Eurisko (Gr., I discover) is a program written by Douglas Lenat in RLL-1, a representation language itself written in the Lisp programming language. A sequel to Automated Mathematician, it consists of heuristics, i.e. rules of thumb, including heuristics describing how to use and change its own heuristics. Lenat was frustrated by Automated Mathematician's constraint to a single domain and so developed Eurisko; his frustration with the effort of encoding domain knowledge for Eurisko led to Lenat's subsequent (and, as of 2008[update], continuing) development of Cyc. Lenat envisions ultimately coupling the Cyc knowledgebase with the Eurisko discovery engine.
Development commenced at Carnegie Mellon in 1976 and continued at Stanford University in 1978 when Lenat returned to teach. "For the first five years, nothing good came out of it," Lenat said. But when the implementation was changed to a frame language based representation he called RLL (Representation Language Language), heuristic creation and modification became much simpler. Eurisko was then applied to a number of domains with surprising success, including VLSI chip design.
Lenat and Eurisko gained notoriety by submitting the winning fleet (a large number of stationary, highly weaponed, defenseless ships) to the United States Traveller TCS national championship in 1981, forcing extensive changes to the game's rules. However, Eurisko won again in 1982 when the program discovered that the rules permitted the program to destroy its own ships, permitting it to continue to use much the same strategy. Tournament officials announced that if Eurisko won another championship the competition would be abolished; Lenat retired Eurisko from the game. The Traveller TCS wins brought Lenat to the attention of DARPA, which has funded much of his subsequent work.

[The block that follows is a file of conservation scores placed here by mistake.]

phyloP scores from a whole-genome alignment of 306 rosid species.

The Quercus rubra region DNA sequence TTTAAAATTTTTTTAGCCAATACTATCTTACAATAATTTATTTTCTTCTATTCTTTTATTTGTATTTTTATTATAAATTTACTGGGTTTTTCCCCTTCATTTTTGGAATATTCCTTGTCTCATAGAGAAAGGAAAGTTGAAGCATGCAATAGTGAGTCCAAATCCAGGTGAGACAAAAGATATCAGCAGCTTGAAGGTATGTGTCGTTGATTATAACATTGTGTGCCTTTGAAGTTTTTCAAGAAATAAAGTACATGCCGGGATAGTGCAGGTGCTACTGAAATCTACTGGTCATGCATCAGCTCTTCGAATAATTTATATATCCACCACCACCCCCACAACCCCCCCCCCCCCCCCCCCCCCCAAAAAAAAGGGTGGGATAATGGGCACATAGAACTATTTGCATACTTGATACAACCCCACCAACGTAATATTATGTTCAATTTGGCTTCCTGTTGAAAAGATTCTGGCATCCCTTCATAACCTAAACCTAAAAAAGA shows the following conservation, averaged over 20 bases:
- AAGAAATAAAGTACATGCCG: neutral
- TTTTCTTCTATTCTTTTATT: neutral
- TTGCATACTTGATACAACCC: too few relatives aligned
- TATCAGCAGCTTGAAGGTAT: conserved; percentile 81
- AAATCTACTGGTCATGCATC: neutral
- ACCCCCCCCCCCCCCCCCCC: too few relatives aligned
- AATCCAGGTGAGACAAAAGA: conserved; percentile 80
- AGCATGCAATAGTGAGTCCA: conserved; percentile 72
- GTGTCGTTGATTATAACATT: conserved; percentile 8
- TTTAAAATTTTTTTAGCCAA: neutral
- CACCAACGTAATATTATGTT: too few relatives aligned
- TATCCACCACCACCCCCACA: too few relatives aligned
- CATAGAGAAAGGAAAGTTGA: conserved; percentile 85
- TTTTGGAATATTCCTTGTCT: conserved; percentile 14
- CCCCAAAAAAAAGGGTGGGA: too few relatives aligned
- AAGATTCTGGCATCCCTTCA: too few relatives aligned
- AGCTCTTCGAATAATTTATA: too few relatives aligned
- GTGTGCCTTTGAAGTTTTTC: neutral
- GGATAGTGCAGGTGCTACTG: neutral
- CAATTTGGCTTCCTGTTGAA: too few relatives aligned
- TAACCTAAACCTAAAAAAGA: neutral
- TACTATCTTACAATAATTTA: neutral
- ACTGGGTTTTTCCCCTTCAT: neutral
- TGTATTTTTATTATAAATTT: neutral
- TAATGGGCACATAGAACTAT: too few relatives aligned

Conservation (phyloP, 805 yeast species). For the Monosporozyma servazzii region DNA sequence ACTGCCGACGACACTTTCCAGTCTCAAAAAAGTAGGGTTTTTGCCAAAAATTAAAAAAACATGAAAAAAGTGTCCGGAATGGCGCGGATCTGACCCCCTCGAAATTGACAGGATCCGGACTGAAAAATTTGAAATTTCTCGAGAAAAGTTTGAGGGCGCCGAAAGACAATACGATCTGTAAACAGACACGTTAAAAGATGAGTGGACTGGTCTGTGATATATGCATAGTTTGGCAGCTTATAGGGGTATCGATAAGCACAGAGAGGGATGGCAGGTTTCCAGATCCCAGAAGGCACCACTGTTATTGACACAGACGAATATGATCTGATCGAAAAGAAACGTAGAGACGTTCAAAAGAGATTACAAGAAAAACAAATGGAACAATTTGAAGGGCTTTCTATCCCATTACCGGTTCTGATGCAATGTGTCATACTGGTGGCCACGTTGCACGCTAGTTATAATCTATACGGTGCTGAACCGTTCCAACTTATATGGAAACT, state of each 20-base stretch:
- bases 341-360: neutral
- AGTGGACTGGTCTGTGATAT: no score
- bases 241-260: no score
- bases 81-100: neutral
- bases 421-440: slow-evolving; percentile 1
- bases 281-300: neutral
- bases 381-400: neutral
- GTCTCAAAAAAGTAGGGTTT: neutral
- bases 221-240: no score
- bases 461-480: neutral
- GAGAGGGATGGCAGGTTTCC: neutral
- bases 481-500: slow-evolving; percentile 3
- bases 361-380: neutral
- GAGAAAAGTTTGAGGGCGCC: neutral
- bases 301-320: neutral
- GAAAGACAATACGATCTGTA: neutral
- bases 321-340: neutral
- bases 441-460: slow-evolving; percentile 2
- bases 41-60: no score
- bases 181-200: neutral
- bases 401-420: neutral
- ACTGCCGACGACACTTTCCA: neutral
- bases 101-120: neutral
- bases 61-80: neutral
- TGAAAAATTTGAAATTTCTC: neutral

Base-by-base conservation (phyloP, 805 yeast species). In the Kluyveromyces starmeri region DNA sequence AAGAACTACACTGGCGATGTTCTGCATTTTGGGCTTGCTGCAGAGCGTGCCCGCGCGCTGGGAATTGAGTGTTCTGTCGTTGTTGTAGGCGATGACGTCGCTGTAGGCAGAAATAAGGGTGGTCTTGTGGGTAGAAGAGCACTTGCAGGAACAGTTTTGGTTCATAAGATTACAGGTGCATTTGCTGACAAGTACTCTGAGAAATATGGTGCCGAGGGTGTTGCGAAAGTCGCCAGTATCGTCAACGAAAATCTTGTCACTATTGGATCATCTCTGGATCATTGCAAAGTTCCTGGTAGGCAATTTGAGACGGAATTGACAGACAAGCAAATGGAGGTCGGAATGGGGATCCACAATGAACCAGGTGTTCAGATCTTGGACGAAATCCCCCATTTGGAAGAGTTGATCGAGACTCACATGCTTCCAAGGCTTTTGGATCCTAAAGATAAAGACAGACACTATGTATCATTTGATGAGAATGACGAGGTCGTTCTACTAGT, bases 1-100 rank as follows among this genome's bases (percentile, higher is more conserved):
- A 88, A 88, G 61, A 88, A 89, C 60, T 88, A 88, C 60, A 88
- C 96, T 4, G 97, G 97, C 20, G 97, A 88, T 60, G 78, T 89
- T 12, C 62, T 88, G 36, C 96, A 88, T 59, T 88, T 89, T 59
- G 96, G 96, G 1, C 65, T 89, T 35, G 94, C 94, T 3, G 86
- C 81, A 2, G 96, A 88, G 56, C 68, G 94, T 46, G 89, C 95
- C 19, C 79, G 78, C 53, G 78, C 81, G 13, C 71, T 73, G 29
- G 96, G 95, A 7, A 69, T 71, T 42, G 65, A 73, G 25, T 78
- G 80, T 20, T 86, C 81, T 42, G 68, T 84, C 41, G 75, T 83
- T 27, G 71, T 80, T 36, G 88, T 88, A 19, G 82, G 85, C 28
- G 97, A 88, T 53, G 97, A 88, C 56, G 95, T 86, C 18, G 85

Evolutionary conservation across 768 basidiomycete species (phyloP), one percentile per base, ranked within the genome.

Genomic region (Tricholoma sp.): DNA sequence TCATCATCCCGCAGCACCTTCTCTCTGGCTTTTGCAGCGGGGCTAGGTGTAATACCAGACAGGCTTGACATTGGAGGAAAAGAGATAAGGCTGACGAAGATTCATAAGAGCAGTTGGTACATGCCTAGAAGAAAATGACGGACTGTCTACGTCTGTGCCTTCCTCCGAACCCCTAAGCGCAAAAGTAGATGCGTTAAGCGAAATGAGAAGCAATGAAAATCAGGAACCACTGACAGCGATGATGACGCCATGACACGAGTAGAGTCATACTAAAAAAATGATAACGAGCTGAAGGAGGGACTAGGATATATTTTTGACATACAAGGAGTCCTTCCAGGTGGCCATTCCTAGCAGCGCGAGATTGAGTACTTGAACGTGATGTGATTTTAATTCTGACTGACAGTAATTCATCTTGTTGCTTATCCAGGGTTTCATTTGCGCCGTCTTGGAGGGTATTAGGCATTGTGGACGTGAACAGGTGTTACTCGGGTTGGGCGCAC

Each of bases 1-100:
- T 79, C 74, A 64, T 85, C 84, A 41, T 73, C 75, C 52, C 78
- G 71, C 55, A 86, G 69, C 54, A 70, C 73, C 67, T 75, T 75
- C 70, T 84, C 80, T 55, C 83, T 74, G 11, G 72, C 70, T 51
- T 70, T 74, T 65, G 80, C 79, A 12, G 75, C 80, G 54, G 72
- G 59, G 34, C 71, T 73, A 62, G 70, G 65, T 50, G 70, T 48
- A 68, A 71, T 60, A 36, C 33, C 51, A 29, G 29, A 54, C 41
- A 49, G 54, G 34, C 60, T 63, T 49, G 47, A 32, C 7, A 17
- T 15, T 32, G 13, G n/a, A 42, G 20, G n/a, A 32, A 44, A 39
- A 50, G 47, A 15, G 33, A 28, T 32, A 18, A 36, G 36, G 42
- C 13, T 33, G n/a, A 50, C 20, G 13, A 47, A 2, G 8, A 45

In popular culture 
In the first-season X-Files episode "Ghost in the Machine," Eurisko is the name of a fictional software company responsible for the episode's "monster of the week," facilities management software known as "Central Operating System," or "COS." COS (described in the episode as an "adaptive network") is shown to be capable of learning when its designer arrives at Eurisko headquarters and is surprised to find that COS has given itself the ability to speak. The designer is forced to create a virus to destroy COS after COS commits a series of murders in an apparent effort to prevent its own destruction.
- Lenat, Douglas (1983). "EURISKO: A program that learns new heuristics and domain concepts". Artificial Intelligence (21): pp. 61–98.
- Drexler, K. Eric (1986). "Thinking Machines (Chapter 5)". Engines of Creation. Doubleday. ISBN 0-385-19973-2. "EURISKO ... is guided by heuristics ... in effect, various rules of thumb."
- Malcolm Gladwell (2009-05-11). "How underdogs can win". The New Yorker. Retrieved 2010-01-11.
- Johnson, George (1984). "Eurisko, The Computer With A Mind Of Its Own". the APF Reporter (Washington, D.C.: The Alicia Patterson Foundation) 7 (4).
- Understanding Computers: Artificial Intelligence. Amsterdam: Time-Life Books. 1986. p. 84. ISBN 0-7054-0915-5.
- Understanding Computers: Artificial Intelligence. Amsterdam: Time-Life Books. 1986. pp. 81–84. ISBN 0-7054-0915-5.
- Lenat, Douglas; Brown, J.S. (1984). "Why AM and EURISKO appear to work". Artificial Intelligence 23 (3): pp. 269–294. doi:10.1016/0004-3702(84)90016-X.
- Haase, Kenneth W (1990-02). Invention and exploration in discovery (PDF). Massachusetts Institute of Technology. Archived from the original on 2005-01-22. Retrieved 2008-12-13.
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